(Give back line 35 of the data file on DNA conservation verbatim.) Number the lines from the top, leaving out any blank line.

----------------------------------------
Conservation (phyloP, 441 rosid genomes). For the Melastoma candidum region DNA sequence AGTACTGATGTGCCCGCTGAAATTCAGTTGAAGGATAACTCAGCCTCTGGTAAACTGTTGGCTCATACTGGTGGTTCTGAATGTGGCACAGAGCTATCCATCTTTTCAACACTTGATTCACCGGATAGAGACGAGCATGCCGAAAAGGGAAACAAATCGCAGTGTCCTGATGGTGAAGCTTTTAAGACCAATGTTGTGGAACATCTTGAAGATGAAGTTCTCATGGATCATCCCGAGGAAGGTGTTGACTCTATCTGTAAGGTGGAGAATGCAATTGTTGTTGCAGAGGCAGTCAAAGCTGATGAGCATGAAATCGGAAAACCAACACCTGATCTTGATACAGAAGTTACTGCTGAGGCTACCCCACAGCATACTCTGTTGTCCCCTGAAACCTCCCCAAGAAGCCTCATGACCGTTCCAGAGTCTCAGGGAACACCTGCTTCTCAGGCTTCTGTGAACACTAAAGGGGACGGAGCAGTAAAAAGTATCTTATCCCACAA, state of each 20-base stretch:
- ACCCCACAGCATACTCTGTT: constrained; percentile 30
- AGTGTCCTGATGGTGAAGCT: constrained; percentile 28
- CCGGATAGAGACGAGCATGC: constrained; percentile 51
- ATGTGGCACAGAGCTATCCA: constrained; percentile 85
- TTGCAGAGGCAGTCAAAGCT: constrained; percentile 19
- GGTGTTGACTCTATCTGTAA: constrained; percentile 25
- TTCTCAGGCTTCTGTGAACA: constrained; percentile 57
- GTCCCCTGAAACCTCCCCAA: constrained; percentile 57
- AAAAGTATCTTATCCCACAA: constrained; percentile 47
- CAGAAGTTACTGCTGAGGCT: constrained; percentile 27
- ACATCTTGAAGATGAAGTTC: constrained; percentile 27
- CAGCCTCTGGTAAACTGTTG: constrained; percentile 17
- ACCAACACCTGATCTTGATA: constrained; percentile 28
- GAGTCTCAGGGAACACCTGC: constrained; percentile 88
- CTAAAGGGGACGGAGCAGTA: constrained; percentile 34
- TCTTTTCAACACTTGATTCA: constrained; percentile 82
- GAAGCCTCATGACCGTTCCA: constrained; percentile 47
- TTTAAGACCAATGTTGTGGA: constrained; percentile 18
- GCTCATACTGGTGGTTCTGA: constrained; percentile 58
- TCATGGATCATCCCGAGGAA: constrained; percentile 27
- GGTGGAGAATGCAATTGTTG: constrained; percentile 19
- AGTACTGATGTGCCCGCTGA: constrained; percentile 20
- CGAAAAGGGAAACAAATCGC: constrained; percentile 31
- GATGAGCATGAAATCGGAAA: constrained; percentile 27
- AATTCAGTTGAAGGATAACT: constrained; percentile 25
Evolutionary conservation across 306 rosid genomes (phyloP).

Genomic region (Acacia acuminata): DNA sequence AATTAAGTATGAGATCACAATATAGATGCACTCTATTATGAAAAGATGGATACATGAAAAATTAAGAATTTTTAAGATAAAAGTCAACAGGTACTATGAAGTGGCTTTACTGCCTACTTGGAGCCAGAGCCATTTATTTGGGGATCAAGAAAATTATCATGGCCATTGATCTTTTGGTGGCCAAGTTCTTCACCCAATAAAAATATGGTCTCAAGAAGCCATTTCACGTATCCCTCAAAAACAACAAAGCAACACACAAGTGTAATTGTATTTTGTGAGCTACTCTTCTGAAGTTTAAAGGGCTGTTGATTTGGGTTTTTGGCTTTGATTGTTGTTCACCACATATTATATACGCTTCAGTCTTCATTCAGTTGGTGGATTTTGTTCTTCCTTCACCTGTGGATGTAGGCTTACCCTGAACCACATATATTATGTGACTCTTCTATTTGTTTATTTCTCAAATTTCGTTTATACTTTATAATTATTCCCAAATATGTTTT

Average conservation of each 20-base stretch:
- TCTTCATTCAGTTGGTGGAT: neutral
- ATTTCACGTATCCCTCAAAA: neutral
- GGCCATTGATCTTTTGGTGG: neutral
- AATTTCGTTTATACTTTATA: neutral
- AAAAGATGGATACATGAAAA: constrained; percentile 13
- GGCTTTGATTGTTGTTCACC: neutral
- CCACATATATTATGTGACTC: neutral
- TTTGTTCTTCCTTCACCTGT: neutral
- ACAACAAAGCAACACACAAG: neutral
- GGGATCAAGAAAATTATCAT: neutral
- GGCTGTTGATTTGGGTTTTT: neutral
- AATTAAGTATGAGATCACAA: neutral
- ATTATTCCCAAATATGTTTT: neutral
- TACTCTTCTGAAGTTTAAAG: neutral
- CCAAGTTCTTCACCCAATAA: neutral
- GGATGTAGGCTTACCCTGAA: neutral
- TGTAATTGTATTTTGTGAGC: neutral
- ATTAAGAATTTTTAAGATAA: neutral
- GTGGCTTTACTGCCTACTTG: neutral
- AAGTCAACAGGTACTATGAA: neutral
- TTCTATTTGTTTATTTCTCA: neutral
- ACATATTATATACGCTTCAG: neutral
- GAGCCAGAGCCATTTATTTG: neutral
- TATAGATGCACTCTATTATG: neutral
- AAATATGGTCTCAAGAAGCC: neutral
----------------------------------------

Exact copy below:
- GGCTTTGATTGTTGTTCACC: neutral